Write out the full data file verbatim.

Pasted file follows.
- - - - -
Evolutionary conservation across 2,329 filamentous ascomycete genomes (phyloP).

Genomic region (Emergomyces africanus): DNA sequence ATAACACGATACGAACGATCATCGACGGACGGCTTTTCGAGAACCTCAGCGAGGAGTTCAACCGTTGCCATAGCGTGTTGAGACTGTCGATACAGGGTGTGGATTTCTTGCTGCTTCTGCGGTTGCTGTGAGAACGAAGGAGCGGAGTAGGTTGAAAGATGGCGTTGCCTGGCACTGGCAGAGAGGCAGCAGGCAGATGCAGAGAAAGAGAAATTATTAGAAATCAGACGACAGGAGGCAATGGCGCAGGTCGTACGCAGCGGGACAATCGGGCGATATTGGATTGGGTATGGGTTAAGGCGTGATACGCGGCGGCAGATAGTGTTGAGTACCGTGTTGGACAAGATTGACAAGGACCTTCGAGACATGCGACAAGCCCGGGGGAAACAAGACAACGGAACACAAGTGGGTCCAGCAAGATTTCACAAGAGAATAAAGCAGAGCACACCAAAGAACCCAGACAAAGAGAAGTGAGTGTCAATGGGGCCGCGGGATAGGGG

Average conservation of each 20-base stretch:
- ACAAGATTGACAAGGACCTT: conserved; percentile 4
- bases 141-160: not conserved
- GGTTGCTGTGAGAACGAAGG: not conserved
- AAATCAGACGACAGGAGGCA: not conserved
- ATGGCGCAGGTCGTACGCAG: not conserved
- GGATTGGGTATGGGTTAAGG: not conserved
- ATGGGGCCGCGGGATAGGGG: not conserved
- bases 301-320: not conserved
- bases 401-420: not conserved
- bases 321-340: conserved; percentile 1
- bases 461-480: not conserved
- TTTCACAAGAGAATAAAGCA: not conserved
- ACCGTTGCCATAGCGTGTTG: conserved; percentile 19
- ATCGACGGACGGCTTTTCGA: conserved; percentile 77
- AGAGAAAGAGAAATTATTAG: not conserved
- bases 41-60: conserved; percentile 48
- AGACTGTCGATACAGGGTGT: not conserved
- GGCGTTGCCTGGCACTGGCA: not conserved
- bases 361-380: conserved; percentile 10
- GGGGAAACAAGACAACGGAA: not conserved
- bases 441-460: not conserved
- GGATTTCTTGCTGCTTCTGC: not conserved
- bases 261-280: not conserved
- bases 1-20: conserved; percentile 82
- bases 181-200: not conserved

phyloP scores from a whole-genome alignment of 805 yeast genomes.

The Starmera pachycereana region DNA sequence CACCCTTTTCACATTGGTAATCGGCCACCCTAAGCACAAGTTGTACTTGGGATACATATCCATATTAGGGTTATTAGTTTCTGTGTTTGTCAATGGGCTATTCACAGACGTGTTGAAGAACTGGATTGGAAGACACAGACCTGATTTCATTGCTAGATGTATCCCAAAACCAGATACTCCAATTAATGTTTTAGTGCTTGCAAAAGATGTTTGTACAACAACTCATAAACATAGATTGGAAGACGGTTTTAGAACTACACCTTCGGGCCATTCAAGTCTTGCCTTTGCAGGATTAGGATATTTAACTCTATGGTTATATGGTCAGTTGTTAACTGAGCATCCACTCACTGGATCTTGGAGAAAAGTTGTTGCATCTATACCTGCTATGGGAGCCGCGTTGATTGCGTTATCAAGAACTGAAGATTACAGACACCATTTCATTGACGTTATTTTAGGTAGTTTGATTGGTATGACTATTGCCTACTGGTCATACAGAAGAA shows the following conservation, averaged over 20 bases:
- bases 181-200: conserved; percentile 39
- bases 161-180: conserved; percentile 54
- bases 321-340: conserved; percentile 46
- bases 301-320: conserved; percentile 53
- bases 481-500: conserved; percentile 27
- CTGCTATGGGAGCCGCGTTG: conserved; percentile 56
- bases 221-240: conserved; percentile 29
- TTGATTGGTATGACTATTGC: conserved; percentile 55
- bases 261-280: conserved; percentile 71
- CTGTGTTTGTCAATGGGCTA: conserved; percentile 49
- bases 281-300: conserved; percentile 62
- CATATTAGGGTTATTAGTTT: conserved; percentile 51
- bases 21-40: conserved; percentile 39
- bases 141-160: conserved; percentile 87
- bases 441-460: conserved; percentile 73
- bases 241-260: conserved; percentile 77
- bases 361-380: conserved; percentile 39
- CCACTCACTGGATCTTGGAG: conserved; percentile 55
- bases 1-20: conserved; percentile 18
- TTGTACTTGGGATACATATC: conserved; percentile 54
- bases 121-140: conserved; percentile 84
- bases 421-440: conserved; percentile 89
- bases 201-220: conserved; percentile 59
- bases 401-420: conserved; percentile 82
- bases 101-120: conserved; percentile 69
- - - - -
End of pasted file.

Evolutionary conservation across 2,329 filamentous ascomycete genomes (phyloP).

Genomic region (Emergomyces africanus): DNA sequence ATAACACGATACGAACGATCATCGACGGACGGCTTTTCGAGAACCTCAGCGAGGAGTTCAACCGTTGCCATAGCGTGTTGAGACTGTCGATACAGGGTGTGGATTTCTTGCTGCTTCTGCGGTTGCTGTGAGAACGAAGGAGCGGAGTAGGTTGAAAGATGGCGTTGCCTGGCACTGGCAGAGAGGCAGCAGGCAGATGCAGAGAAAGAGAAATTATTAGAAATCAGACGACAGGAGGCAATGGCGCAGGTCGTACGCAGCGGGACAATCGGGCGATATTGGATTGGGTATGGGTTAAGGCGTGATACGCGGCGGCAGATAGTGTTGAGTACCGTGTTGGACAAGATTGACAAGGACCTTCGAGACATGCGACAAGCCCGGGGGAAACAAGACAACGGAACACAAGTGGGTCCAGCAAGATTTCACAAGAGAATAAAGCAGAGCACACCAAAGAACCCAGACAAAGAGAAGTGAGTGTCAATGGGGCCGCGGGATAGGGG

Average conservation of each 20-base stretch:
- ACAAGATTGACAAGGACCTT: conserved; percentile 4
- bases 141-160: not conserved
- GGTTGCTGTGAGAACGAAGG: not conserved
- AAATCAGACGACAGGAGGCA: not conserved
- ATGGCGCAGGTCGTACGCAG: not conserved
- GGATTGGGTATGGGTTAAGG: not conserved
- ATGGGGCCGCGGGATAGGGG: not conserved
- bases 301-320: not conserved
- bases 401-420: not conserved
- bases 321-340: conserved; percentile 1
- bases 461-480: not conserved
- TTTCACAAGAGAATAAAGCA: not conserved
- ACCGTTGCCATAGCGTGTTG: conserved; percentile 19
- ATCGACGGACGGCTTTTCGA: conserved; percentile 77
- AGAGAAAGAGAAATTATTAG: not conserved
- bases 41-60: conserved; percentile 48
- AGACTGTCGATACAGGGTGT: not conserved
- GGCGTTGCCTGGCACTGGCA: not conserved
- bases 361-380: conserved; percentile 10
- GGGGAAACAAGACAACGGAA: not conserved
- bases 441-460: not conserved
- GGATTTCTTGCTGCTTCTGC: not conserved
- bases 261-280: not conserved
- bases 1-20: conserved; percentile 82
- bases 181-200: not conserved

phyloP scores from a whole-genome alignment of 805 yeast genomes.

The Starmera pachycereana region DNA sequence CACCCTTTTCACATTGGTAATCGGCCACCCTAAGCACAAGTTGTACTTGGGATACATATCCATATTAGGGTTATTAGTTTCTGTGTTTGTCAATGGGCTATTCACAGACGTGTTGAAGAACTGGATTGGAAGACACAGACCTGATTTCATTGCTAGATGTATCCCAAAACCAGATACTCCAATTAATGTTTTAGTGCTTGCAAAAGATGTTTGTACAACAACTCATAAACATAGATTGGAAGACGGTTTTAGAACTACACCTTCGGGCCATTCAAGTCTTGCCTTTGCAGGATTAGGATATTTAACTCTATGGTTATATGGTCAGTTGTTAACTGAGCATCCACTCACTGGATCTTGGAGAAAAGTTGTTGCATCTATACCTGCTATGGGAGCCGCGTTGATTGCGTTATCAAGAACTGAAGATTACAGACACCATTTCATTGACGTTATTTTAGGTAGTTTGATTGGTATGACTATTGCCTACTGGTCATACAGAAGAA shows the following conservation, averaged over 20 bases:
- bases 181-200: conserved; percentile 39
- bases 161-180: conserved; percentile 54
- bases 321-340: conserved; percentile 46
- bases 301-320: conserved; percentile 53
- bases 481-500: conserved; percentile 27
- CTGCTATGGGAGCCGCGTTG: conserved; percentile 56
- bases 221-240: conserved; percentile 29
- TTGATTGGTATGACTATTGC: conserved; percentile 55
- bases 261-280: conserved; percentile 71
- CTGTGTTTGTCAATGGGCTA: conserved; percentile 49
- bases 281-300: conserved; percentile 62
- CATATTAGGGTTATTAGTTT: conserved; percentile 51
- bases 21-40: conserved; percentile 39
- bases 141-160: conserved; percentile 87
- bases 441-460: conserved; percentile 73
- bases 241-260: conserved; percentile 77
- bases 361-380: conserved; percentile 39
- CCACTCACTGGATCTTGGAG: conserved; percentile 55
- bases 1-20: conserved; percentile 18
- TTGTACTTGGGATACATATC: conserved; percentile 54
- bases 121-140: conserved; percentile 84
- bases 421-440: conserved; percentile 89
- bases 201-220: conserved; percentile 59
- bases 401-420: conserved; percentile 82
- bases 101-120: conserved; percentile 69